Bold Communication

[...] good writers don’t flaunt that anxiety in every passage they write; they artfully conceal it for clarity’s sake.

— Steven Pinker, Why Academic Writing Stinks

Here's a big problem in our mental firmware: we trust and follow people who sound confident. We are more likely to believe things to be true when we hear them from a zealot than from a moderate.

Many smart people sound less confident when they speak. They are more likely to understand that the truth is nuanced, and to know the limits and caveats of their statements, so they feel they need to anticipate and disarticulate every possible objection to each sentence they say.

When smart people write, it's no different. When novice writers begin their journey, they want to make sure that every sentence in their essays is true. In this pursuit, they often employ sentences such as "I firmly believe", or "it's my opinion that", hedging their words. Of course, this style of writing is painful to read, since an essay is essentially an exposition of the author's opinions. Another tell of the lack of commitment to one's words is the extensive use of the passive voice.

I have often noticed this phenomenon in smart people who value truth. Sadly, even when they are certain of a position, they fail miserably to convey it. It's not enough for them to convince people of their point of view, they want to speak the truth, even when it means making their statements more confusing. Confusing arguments kill persuasion. This never happens to lawyers.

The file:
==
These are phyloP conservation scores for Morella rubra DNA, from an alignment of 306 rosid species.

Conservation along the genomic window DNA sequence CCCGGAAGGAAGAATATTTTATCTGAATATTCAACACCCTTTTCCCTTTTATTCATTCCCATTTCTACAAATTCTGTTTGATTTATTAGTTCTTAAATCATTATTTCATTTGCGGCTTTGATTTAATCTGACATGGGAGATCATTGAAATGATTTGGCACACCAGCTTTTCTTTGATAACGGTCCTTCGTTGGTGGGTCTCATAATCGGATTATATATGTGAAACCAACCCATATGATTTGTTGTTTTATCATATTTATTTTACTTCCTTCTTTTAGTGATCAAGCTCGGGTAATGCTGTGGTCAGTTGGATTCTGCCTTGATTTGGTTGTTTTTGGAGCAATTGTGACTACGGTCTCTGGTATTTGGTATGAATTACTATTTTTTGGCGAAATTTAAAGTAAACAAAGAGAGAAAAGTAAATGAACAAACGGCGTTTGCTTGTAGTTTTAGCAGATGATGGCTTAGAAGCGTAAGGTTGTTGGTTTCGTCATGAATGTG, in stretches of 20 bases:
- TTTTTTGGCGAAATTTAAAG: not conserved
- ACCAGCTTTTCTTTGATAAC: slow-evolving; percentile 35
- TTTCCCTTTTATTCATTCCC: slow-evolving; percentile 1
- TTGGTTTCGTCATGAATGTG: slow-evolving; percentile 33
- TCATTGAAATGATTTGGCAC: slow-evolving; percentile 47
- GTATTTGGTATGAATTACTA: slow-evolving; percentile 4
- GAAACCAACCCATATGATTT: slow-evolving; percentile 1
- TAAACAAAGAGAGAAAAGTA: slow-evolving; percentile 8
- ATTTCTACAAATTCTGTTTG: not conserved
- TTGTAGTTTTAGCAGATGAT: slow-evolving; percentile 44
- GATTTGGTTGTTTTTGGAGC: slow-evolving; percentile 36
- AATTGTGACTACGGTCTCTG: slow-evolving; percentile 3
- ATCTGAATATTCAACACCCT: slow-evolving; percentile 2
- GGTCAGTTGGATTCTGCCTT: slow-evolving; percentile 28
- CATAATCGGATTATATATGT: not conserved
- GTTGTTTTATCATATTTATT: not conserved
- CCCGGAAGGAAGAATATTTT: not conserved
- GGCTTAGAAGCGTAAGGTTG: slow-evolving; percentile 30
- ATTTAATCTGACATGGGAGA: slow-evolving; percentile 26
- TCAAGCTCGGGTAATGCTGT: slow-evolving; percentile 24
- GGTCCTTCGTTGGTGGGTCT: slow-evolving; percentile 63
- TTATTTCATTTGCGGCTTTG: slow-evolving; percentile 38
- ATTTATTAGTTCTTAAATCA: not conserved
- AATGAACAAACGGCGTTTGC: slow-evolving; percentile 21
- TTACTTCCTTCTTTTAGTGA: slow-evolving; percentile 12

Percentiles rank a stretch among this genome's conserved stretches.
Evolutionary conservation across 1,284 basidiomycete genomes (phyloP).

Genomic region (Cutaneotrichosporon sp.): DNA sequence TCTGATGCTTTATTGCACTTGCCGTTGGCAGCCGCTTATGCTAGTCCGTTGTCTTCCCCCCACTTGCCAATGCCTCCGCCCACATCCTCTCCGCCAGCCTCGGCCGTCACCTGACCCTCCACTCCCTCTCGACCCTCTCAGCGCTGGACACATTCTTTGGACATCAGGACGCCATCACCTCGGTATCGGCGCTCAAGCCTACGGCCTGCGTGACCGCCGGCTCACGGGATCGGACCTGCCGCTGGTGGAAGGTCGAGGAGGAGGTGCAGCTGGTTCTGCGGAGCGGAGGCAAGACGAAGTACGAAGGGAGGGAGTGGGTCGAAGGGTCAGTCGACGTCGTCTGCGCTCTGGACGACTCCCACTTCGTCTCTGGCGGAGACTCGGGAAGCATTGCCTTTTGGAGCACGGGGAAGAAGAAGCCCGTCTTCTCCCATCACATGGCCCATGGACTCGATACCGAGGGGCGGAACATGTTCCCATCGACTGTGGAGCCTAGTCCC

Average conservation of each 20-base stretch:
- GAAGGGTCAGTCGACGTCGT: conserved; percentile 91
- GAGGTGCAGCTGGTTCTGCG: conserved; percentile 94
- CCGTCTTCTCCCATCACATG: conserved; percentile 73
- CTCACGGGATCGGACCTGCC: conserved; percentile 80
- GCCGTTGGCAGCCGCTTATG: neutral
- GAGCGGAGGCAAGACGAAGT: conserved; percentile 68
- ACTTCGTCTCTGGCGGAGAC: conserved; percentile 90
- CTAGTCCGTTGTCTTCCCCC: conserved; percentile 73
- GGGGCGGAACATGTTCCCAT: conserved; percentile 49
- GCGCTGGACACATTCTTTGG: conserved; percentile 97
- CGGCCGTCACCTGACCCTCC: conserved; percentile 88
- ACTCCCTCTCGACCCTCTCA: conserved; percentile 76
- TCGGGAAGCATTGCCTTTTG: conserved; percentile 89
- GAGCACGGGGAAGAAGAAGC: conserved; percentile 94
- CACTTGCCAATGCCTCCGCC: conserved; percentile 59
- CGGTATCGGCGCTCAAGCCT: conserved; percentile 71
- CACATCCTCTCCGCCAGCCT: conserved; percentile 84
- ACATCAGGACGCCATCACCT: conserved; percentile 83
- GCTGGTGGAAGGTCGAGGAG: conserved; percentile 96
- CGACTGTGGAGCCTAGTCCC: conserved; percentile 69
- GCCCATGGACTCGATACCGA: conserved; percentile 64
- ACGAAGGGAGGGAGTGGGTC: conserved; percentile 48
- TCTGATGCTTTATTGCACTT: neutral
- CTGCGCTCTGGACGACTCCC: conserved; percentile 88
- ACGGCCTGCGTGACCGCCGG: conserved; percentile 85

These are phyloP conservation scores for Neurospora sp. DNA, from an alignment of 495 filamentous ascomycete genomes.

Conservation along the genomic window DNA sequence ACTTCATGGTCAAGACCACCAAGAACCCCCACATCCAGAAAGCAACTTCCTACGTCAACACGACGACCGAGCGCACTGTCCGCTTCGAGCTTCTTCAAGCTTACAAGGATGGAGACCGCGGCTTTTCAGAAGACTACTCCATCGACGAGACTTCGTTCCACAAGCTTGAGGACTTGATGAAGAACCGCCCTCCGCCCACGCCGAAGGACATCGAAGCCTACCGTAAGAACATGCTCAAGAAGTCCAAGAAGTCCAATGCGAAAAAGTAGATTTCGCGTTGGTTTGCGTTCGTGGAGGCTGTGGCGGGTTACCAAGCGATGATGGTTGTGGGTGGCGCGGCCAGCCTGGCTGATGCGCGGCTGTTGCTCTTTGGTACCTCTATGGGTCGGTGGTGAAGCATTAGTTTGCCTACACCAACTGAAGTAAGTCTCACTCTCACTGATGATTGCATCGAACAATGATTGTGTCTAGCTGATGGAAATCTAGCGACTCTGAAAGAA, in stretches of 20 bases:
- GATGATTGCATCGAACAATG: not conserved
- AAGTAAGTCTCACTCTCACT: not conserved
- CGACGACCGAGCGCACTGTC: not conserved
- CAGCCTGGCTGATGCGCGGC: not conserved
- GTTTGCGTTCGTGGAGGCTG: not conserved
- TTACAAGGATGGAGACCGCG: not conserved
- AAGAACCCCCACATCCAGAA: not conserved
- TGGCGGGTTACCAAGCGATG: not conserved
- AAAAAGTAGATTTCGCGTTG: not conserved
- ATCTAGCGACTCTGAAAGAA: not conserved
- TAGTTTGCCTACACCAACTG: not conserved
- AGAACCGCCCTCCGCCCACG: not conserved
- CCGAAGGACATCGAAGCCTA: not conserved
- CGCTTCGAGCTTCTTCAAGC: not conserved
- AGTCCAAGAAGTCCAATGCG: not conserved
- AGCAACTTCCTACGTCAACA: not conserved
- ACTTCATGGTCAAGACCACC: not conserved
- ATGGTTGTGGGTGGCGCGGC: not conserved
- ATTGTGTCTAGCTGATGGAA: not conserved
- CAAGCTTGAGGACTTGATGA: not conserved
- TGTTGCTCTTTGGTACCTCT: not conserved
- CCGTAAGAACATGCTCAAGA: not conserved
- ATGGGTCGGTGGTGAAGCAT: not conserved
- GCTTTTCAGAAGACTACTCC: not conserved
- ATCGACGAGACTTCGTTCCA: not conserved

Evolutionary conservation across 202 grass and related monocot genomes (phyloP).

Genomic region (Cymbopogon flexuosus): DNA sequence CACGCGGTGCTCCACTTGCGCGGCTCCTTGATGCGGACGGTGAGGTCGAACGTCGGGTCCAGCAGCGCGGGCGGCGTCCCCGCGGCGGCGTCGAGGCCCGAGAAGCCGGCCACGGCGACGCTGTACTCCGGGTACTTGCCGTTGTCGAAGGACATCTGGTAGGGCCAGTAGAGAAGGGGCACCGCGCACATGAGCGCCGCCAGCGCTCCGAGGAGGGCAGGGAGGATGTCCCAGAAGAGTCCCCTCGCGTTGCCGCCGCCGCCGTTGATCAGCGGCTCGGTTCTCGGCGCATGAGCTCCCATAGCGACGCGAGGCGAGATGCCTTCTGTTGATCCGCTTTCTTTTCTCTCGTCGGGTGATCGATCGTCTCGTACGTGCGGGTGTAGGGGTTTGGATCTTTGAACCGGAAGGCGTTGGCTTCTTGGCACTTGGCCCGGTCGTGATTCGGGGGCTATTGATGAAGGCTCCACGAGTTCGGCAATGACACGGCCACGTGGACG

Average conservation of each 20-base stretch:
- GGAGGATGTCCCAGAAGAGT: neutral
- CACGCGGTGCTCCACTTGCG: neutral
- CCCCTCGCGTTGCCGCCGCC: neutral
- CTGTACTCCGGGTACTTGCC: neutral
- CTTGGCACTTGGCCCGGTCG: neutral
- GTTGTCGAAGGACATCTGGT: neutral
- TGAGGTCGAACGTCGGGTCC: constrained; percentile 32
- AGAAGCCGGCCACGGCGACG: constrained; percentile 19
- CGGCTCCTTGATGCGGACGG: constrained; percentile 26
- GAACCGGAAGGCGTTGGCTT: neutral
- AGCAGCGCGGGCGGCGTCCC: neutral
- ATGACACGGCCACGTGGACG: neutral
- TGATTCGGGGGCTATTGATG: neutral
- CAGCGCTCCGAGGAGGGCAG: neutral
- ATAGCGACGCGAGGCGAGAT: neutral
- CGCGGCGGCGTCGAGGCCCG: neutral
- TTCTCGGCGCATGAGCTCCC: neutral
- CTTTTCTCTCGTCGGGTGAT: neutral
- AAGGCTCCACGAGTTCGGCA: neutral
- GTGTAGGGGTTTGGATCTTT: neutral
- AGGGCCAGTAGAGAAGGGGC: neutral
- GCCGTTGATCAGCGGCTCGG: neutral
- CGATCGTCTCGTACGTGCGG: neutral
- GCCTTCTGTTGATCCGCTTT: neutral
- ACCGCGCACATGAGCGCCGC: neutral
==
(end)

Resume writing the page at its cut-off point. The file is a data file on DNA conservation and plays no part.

Why do we follow confident people? They are clear. They provide straight and concise answers, and that's what people are looking for. Life is messy and we don't have time to do our own research on every topic. That's why religion is so popular. When we go to the doctor, for example, we expect her to tell us what to do without overwhelming us with information. We ignore much of the rest, such as the probability of a wrong diagnosis or the side effects of the prescribed medication. Sure, credentials help doctors have credibility, but one of the main reasons we trust them is because of the way they sound. When talking to us, they are not rambling about a million things we don't care about or pondering about their thought process. They tell us only what we need to know.

So here's the simple solution: smart people need to adjust their style and sound bolder. I am convinced that most of them are unaware of the fact that confident people are easier to trust.

I think that's one small step for a man, but it might be a giant leap for mankind eventually.

— Neil Armstrong, but full of doubt

There's nothing wrong with bold statements. Bold communication is more efficient and persuasive, even if it's less precise. A simple answer is often the right move. Making bold statements matters, so let's spread the word.